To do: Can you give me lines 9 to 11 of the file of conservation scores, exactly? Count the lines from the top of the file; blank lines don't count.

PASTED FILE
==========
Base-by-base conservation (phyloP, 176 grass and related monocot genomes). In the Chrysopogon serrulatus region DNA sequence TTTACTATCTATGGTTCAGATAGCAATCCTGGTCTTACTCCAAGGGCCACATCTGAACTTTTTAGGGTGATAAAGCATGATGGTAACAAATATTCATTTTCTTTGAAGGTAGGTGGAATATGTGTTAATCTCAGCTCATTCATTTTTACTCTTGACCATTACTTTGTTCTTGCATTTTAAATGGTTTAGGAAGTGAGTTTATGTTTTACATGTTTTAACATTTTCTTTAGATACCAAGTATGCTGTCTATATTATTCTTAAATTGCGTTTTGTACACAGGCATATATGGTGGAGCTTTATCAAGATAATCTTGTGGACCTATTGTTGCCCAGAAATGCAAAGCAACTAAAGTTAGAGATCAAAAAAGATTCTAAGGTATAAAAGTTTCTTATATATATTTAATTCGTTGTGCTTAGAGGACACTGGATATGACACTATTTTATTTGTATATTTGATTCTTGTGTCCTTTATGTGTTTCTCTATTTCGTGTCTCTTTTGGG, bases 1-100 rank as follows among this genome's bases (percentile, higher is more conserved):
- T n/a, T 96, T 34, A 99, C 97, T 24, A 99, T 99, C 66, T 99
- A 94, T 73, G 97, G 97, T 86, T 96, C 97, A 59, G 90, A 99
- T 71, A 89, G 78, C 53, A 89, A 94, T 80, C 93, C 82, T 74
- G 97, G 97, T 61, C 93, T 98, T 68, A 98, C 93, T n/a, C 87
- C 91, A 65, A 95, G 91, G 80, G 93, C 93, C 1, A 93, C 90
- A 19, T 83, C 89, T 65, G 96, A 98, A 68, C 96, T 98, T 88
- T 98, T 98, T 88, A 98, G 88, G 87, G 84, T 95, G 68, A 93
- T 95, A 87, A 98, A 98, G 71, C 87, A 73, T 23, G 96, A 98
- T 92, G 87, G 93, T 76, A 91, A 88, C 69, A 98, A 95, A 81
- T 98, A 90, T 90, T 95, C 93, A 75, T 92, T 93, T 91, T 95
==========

- T 95, A 87, A 98, A 98, G 71, C 87, A 73, T 23, G 96, A 98
- T 92, G 87, G 93, T 76, A 91, A 88, C 69, A 98, A 95, A 81
- T 98, A 90, T 90, T 95, C 93, A 75, T 92, T 93, T 91, T 95